Singing along

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By Matthew Ralph

They sing so you don’t have to. That was the sarcastic response a friend of mine in college would belt out whenever he’d catch me singing along a little too loud or enthusiastically to the stereo.

He had a point, but that didn’t stop me then and doesn’t stop me now from singing along to my favorite songs. Heck, I even try to sing along to Sigur Ros sometimes when the mood is right. Most of the time I screw up the words to songs anyway so singing along with a guy who actually isn’t singing anything isn’t too much of a stretch for me.

My wife, of course, doesn’t always appreciate my singing. She often reminds me that she is aware of the song I have in my heart and that she appreciates it, just not all of the time.

I sing a lot during the day, usually from the moment the pop radio station wakes me up to the moment right before I go to sleep. It’s often something catchy and good like the refrain in Wilco’s “Impossible Germany,” or anyting on The Flaming Lips’ “Yoshimi Battles the Pink Robots” album, but more often than not it’s the chorus of whatever Rod Stewart or Phil Collins song woke me up that morning. I’m really not particularly picky when it comes to the songs I sing during my day. I’ve been known to regularly belt out what I like to call growly-voiced Creed imitations I’ve heard on road trips when K-LOVE was the only station the car radio would pick up.

But as much as I love singing and don’t mind public embarassment on elevators or in grocery store aisles, I often hesitate to join the chorus of voices that are often singing along at rock shows. When I was in high school and wanted to separate myself from the other casual fans and people I considered posers I would mouth the words to the songs I knew to prove to those around me that I knew more than just the music video I had seen on 120 Minutes or the single that received regular rotation on Y100. When the crowd would go crazy singing along to “Cut Your Hair” at a Pavement show or “Sometimes Always” at a Jesus and Mary Chain show I would cross my arms and quiety judge everyone. They sing so you don’t have to, I would say to myself.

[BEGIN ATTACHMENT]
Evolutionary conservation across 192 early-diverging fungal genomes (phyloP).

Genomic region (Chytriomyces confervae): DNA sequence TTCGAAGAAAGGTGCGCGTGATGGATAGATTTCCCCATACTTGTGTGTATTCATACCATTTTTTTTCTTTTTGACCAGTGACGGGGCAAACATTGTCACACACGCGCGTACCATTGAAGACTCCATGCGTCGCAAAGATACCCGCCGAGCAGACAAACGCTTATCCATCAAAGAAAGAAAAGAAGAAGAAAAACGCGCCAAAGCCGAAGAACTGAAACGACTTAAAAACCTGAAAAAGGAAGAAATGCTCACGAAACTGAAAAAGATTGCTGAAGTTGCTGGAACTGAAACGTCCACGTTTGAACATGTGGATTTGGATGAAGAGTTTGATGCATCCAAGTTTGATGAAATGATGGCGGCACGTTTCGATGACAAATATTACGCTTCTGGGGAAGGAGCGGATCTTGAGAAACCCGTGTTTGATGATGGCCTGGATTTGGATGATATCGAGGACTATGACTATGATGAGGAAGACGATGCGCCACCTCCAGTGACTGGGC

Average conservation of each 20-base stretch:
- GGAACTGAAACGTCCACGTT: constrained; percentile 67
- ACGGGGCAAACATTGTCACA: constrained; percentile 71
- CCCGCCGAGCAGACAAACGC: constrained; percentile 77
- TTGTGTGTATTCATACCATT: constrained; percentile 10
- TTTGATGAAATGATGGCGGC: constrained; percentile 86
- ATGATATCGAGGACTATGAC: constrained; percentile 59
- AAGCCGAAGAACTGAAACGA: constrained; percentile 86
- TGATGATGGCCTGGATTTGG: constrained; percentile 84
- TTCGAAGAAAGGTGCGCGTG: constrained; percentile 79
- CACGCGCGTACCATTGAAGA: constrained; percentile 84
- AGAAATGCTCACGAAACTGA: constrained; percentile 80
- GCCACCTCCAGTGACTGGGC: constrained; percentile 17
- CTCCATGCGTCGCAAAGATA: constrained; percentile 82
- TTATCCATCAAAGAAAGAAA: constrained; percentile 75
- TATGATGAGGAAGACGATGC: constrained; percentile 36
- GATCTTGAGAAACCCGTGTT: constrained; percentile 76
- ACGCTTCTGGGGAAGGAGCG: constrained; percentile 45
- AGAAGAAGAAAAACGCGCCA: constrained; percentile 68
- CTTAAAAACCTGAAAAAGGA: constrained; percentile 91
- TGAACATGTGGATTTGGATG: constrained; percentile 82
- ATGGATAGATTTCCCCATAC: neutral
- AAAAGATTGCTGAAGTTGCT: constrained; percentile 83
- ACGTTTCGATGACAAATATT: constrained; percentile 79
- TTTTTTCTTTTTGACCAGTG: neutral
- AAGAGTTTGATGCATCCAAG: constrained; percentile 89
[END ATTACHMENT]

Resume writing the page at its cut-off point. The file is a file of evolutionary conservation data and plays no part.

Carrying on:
Now that I’m older and spend way less time going to see bands play I’m less sensitive about those who choose to sing along from the crowd. In fact, I often find myself enjoying the site of some stranger singing along more than I do watching some of the boring musicians I have seen over the years standing there mostly without any expression as they perform. One of my favorite and more memorable concert-going moments in recent years was at a Damien Jurado show watching a completely ecstatic guy from Sweden dancing and yelling the words to “Like Titanic” as a much more subdued Jurado sang from the stage at the Khyber Pass Pub in Philadelphia.

Just the other night, I was spellbound by a bearded man in the front row mouthing the words to Jamie Barnes’ “Harp of the Fool.” I had heard the song dozens of times before and even seen the Louisville singer/songwriter perform it on a couple of occasions. But as I watched this perfect stranger sing it and followed his intense facial expression as he mouthed the words “But the harder I fall the more that victory seems further away,” the song had a much richer and more meaningful connection. I’ve listened to the song a half dozen times since and I still get that guy’s face out of my head.

In that moment, it no longer mattered that I was standing way too close to the speaker and that the opening act played too long. I felt a connection to the performer, the song and the crowd around me that can’t be recreated in a digital download.

Maybe my friend was wrong, after all. Maybe they sing so you can too. And maybe when we sing along, we inspire others to let down their guard, to shed their fear of embarrassment or ridicule, forget the music review they are going to write on their blog later and tap into the power of redemptive art, creative passion and off-line community.

Photo by Michael Ralph

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